The hospital benchmarking system in Germany was originally introduced to detect unintended consequences of the ‘flat-rate’ payment system of hospitals in 1996. Since 2004, it aimed to examine the consequences of reimbursement based on diagnosis-related groups. The new SQG programme is independent of reimbursement systems and aims to provide information on quality and outcomes of health care provided in hospital, ambulatory and primary care settings, including the healthcare delivery across different sectors. An important user groups for this information are health professionals and healthcare organizations. One objective of SQG is to provide formative feedback to healthcare providers to stimulate them to improve their performance. Research evidence supports the idea that clinical audit and feedback can moderately improve clinical practice [4]. Other user groups are the German Federal Joint Committee, the federal and regional governments, regional and national bodies of health professions and institutions, regional quality offices and health insurers. These stakeholders can use the information in various ways, including the guidance for quality programmes and health policies, legal action if the patient safety is harmed and adaptations in the contracts with insures. So far no financial incentives have been attached to the SQG quality indicators, which might reflect the controversy on this issue in Germany between providers and some payers. German citizens are also intended users. However, until now the use of objective quality information for choice between healthcare providers and treatments by individuals still seems to be limited in Germany [5].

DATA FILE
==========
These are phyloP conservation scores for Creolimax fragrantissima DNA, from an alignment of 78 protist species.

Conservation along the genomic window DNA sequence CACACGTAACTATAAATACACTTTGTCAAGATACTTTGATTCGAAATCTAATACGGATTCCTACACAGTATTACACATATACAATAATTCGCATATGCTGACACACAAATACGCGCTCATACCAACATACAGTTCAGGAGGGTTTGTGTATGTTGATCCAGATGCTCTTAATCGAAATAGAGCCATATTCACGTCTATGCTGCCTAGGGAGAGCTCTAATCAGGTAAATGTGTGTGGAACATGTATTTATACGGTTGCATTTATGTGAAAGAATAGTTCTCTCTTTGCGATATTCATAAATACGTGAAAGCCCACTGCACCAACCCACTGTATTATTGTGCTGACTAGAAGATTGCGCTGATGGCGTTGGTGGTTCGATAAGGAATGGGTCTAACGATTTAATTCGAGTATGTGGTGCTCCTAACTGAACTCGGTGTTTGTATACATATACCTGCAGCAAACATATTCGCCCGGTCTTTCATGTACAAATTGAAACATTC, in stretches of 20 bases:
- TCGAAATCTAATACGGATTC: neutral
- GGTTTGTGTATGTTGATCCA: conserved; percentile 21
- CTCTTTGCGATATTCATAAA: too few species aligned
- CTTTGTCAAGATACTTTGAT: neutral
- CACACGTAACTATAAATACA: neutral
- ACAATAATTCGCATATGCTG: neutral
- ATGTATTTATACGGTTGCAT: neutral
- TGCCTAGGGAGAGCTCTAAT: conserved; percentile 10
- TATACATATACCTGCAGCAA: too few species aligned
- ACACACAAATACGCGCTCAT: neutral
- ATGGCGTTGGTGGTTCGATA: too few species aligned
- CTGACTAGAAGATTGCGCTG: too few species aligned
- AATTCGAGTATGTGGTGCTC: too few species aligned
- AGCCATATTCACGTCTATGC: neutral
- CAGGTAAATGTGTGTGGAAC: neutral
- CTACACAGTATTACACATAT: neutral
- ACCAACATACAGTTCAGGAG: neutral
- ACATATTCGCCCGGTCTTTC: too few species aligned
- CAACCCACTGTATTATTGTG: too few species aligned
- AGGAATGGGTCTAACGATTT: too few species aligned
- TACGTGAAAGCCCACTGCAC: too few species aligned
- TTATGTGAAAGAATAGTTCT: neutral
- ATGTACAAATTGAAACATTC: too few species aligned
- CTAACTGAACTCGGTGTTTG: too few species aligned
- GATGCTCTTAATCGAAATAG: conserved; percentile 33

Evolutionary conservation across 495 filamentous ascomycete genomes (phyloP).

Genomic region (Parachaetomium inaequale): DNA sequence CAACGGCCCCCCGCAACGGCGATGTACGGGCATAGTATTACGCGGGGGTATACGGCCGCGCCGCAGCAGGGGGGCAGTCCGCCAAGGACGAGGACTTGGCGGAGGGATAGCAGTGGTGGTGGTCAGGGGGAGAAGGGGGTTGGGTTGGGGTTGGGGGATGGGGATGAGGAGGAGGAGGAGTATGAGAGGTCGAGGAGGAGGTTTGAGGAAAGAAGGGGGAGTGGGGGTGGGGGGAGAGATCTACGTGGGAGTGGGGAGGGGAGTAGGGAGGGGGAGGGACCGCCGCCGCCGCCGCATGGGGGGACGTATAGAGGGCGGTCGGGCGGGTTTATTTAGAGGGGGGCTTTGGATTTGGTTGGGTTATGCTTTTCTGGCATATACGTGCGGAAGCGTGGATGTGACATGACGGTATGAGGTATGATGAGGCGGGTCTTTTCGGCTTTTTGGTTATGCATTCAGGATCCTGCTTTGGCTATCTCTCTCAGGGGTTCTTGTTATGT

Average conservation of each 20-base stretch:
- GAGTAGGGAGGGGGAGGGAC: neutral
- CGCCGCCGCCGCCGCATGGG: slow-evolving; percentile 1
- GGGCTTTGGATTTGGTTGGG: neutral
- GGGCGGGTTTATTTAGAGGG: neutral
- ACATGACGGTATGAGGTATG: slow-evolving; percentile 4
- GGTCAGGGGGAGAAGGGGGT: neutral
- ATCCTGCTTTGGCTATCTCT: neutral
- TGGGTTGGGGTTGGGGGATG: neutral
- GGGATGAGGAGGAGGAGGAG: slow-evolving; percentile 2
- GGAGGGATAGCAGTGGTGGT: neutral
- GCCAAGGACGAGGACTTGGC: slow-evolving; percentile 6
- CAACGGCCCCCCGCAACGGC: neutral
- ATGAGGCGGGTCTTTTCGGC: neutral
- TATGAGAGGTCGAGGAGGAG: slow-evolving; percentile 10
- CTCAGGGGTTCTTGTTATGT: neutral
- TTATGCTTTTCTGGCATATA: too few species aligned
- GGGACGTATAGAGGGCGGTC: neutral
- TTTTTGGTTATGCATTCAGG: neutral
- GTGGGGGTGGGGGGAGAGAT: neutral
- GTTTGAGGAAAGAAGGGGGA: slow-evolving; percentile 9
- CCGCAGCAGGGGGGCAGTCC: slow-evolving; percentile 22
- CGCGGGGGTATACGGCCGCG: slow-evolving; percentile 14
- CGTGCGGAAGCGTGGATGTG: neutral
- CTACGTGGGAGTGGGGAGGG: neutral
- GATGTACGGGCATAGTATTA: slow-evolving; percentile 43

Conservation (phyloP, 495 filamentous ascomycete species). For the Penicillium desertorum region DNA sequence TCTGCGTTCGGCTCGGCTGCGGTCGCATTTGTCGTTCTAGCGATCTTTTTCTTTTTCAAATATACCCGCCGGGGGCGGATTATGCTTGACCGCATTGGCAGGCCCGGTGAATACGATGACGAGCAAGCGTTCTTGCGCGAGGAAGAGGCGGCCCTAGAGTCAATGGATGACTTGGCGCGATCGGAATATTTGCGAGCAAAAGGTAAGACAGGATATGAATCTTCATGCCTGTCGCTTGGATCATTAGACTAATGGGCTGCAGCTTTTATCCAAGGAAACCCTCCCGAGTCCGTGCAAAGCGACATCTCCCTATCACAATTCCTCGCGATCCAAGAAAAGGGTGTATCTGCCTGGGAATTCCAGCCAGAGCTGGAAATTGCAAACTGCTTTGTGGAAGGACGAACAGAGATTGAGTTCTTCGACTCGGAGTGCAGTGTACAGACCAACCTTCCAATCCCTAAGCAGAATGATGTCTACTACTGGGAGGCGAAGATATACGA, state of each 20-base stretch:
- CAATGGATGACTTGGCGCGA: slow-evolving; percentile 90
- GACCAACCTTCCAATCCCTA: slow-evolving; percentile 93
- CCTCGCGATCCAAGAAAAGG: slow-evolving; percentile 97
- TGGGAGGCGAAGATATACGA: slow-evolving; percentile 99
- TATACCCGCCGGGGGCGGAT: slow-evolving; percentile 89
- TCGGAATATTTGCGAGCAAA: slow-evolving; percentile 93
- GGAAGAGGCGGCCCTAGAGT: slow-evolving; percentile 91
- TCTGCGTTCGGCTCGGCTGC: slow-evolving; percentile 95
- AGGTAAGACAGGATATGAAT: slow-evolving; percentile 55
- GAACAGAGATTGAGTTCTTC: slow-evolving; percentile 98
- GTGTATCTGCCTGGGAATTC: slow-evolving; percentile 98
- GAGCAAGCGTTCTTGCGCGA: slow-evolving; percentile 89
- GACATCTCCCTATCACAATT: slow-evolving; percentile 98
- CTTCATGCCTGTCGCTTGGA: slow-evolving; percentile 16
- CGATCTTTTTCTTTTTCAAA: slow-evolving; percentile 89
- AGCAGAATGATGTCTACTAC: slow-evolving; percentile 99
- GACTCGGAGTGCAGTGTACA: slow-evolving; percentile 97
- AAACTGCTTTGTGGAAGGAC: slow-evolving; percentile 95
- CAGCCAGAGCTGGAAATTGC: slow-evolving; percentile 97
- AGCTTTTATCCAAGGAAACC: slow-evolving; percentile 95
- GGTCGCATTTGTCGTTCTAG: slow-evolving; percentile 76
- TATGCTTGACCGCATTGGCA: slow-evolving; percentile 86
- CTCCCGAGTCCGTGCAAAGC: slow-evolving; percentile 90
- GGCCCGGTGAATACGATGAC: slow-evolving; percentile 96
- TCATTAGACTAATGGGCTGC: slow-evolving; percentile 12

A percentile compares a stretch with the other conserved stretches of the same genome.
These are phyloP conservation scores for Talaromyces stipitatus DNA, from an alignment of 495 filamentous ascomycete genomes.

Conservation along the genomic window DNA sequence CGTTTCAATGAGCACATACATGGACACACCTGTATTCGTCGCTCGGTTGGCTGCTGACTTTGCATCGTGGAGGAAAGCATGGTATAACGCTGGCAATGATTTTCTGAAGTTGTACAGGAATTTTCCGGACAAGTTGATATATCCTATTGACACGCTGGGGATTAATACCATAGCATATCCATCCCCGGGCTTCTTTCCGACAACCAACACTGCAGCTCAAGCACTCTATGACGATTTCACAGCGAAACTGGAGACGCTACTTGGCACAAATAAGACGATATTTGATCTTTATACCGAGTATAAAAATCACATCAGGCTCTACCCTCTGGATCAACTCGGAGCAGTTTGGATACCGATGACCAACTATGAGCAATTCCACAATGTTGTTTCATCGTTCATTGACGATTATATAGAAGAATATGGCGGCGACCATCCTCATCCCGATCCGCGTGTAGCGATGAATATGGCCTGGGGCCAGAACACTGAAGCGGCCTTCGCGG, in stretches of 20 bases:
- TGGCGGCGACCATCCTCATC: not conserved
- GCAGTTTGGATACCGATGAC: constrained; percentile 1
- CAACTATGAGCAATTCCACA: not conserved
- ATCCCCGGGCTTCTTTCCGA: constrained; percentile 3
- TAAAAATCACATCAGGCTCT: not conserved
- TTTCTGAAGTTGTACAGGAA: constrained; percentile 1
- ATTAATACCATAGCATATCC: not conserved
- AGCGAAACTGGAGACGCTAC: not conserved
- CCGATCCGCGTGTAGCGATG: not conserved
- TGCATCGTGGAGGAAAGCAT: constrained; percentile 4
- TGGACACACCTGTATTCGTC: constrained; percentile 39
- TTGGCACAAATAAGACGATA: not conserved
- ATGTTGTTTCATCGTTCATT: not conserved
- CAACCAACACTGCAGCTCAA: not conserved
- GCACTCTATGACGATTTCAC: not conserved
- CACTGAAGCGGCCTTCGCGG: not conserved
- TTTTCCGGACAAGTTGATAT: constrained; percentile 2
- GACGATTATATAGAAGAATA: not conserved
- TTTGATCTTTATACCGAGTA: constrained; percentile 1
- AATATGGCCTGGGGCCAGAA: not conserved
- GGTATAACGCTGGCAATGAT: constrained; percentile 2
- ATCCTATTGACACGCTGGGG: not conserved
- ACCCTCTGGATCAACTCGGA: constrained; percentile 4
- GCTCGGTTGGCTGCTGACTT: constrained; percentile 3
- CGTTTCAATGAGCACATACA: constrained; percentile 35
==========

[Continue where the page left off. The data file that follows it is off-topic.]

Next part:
Methods of indicator development

The methods of the SQG programme have been described in a detailed document, which is publicly available on the SQG website (www.sqg.de). Each year the German Federal Joint Committee decides on the clinical domains or clinical procedures for which new indicators will be developed. For instance, in 2010 the topics for indicator development were cataract surgery, cervical conization, colectoral cancer and percutaneous coronary interventions or coronary angiography. A systematic stepwise procedure is applied to develop quality indicators in each of these domains. The first step of this procedure is a systematic review of published research of available indicators, including published lists of indicators developed by organizations internationally. This is followed by a modified RAND/UCLA procedure [6] with a multidisciplinary panel to select indicators from a long list and adapt them if necessary. The procedure includes three 1–2-day group meetings and two written rounds. Panel members are carefully selected after an open call for participants. Each panel member is obliged to express his or her conflict of interests in a written form.